Getting packages delivered at home was already a growing trend before 2020. When the pandemic began, home deliveries surged, as did the demand for one particular resource: cardboard.
With both individuals and companies stocking up on necessary household goods, cardboard demand skyrocketed. While recycling has always been a crucial element of carboard production, it is more important than ever to keep up with the demand and save trees!
In the past year, the amount of cardboard recycled through Salt Lake City’s residential collection program has grown by 8%!
Put another way, of the 780 tons of material that Salt Lake City collects per month, 273 tons is corrugated cardboard.
Breaking Down the Facts about Corrugated Cardboard:
Corrugated cardboard is a lightweight and sturdy way to ship products. Corrugated boxes became popular in the early 1900s, and we’ve been using them ever since. Because corrugated carboard is so readily recyclable, corrugated boxes have become the largest recycled paper and paperboard product in the U.S..
Over 90% of American products are packaged with corrugated cardboard. But making sure to properly recycle it is the tricky part! Keep these details in mind when you’re recycling this excellent resource:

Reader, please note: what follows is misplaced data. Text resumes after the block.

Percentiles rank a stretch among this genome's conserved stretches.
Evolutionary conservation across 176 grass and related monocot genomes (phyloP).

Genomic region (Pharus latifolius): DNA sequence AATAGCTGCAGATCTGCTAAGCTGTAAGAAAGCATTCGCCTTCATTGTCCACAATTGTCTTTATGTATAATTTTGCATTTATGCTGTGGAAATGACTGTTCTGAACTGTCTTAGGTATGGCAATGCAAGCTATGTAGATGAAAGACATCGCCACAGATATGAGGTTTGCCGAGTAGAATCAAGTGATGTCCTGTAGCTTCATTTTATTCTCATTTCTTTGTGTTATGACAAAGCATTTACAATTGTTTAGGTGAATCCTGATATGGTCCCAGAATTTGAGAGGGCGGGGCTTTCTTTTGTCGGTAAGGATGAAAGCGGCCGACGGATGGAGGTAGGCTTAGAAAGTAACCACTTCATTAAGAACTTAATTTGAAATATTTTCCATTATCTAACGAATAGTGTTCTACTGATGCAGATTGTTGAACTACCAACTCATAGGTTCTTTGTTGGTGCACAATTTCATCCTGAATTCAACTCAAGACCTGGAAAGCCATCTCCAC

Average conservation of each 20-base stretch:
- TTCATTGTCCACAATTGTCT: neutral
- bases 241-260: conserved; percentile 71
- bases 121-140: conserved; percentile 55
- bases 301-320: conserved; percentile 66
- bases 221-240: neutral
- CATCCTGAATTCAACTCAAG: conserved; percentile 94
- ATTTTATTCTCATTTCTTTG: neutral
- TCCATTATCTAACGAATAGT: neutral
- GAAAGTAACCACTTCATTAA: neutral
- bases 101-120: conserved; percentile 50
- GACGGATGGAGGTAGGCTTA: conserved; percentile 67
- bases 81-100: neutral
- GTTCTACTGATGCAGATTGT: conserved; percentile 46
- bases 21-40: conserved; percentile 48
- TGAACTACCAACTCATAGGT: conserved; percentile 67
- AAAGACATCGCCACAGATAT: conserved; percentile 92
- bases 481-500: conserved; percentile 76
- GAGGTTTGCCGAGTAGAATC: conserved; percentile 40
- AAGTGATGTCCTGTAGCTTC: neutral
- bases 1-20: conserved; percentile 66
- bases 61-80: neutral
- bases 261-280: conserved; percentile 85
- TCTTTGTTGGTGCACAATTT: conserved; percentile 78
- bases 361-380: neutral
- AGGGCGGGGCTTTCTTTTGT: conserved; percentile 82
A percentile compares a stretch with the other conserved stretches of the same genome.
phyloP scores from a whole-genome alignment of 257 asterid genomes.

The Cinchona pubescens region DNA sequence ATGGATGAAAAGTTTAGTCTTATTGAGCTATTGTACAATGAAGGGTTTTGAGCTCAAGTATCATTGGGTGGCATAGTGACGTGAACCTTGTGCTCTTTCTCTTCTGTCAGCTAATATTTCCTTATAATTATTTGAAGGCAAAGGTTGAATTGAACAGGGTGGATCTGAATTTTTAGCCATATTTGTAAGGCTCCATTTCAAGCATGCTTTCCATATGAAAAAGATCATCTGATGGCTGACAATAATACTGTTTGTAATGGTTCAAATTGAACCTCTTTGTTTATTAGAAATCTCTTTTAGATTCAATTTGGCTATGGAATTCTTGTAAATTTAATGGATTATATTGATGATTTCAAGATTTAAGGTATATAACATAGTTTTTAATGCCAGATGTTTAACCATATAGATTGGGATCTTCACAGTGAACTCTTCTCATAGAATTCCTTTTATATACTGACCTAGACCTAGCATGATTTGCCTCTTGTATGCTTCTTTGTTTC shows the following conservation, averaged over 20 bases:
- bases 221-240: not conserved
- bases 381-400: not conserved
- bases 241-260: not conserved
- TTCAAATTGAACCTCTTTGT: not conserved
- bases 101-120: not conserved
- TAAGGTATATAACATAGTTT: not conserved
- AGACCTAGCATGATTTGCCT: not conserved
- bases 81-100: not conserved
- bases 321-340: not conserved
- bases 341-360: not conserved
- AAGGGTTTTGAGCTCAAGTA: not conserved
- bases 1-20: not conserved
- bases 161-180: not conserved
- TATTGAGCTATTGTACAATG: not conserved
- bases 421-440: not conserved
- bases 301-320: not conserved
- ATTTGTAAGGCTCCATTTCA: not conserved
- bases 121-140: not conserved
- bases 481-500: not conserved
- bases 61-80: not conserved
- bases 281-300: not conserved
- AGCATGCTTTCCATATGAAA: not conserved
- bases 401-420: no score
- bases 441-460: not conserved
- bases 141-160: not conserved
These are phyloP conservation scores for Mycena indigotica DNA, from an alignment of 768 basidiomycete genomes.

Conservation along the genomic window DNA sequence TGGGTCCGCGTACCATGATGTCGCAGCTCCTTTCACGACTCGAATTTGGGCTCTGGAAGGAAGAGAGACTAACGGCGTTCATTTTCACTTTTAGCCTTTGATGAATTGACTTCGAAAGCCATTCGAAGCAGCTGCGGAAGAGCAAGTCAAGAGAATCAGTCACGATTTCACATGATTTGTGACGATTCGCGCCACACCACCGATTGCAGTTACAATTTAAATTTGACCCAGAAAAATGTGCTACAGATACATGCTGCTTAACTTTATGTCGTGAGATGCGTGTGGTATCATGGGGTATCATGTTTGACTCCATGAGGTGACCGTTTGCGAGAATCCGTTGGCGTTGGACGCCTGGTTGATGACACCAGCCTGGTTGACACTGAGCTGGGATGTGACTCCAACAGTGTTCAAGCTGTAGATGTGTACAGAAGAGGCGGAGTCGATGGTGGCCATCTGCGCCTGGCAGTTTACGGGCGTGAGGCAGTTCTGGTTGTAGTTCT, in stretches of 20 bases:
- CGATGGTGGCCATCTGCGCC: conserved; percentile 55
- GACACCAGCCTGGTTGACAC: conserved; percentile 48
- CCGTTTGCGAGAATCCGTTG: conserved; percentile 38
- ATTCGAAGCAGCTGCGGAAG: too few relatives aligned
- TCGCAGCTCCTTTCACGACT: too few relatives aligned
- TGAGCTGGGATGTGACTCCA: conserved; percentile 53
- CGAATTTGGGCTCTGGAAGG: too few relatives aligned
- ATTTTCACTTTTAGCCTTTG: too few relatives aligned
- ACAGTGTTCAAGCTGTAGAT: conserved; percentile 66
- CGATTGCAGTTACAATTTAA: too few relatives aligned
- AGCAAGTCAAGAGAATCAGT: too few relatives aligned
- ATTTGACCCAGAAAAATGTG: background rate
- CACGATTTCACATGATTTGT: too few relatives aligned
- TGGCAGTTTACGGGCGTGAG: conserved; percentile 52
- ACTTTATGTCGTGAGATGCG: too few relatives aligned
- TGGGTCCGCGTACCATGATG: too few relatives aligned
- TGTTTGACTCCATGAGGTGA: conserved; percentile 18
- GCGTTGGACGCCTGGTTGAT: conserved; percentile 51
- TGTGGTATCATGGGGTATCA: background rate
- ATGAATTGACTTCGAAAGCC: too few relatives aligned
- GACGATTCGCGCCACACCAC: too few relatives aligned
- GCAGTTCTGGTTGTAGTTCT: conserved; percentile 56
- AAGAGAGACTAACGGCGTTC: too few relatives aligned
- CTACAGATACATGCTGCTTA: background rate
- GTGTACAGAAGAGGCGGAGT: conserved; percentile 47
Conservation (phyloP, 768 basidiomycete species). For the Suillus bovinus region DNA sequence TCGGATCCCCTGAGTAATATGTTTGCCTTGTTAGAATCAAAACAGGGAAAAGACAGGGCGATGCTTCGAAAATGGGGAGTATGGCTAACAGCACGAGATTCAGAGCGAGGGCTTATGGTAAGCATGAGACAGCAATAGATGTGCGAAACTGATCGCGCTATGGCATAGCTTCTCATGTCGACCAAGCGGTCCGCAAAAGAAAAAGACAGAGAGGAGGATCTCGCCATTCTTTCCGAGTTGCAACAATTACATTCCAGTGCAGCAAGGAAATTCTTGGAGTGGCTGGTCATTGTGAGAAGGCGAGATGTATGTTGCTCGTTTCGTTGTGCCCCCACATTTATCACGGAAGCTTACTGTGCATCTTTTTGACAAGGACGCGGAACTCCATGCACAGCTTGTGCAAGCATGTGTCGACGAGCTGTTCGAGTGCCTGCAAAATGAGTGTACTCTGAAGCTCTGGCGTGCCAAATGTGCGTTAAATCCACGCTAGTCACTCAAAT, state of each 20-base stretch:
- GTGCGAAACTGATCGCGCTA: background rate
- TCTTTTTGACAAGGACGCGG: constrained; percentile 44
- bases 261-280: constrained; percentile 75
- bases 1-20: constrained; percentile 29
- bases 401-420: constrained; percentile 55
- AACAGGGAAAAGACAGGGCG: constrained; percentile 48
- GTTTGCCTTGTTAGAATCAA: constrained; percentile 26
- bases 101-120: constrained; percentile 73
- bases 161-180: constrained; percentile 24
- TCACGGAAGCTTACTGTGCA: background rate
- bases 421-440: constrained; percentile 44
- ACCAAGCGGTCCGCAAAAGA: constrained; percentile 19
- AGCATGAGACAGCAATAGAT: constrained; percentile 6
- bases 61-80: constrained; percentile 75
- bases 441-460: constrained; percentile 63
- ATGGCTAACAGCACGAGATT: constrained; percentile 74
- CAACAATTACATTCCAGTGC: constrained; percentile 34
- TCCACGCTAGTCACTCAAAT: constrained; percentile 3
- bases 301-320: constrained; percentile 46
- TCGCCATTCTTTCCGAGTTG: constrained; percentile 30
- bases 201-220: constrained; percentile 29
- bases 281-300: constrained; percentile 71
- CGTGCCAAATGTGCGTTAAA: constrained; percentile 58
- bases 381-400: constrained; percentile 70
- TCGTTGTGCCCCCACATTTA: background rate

- Is It Clean? If you’re recycling a cardboard box that was used for food packaging (i.e. a pizza box), remember that food grease contaminates the material. If you can, salvage as much of the box as possible and recycle the clean pieces.
- Is It Empty? When you’re sorting out your cardboard boxes, be sure to check to make sure you’ve emptied it of any plastic bags, packing peanuts, or Styrofoam pieces. The same rule applies for any plastic wrapping.
- Is It Flat? Before you throw that box in the blue bin, please flatten it to make sure that it is easily picked up and hauled away by our Waste & Recycling teams.
Properly sorting out corrugated cardboard helps our Waste & Recycling team recover this important and sustainable resource!
For more information about recycling in Salt Lake City, visit the SLCgreen website.
Check out this video to see how cardboard and other recyclables are processed in Salt Lake City’s new materials recovery facility (MRF):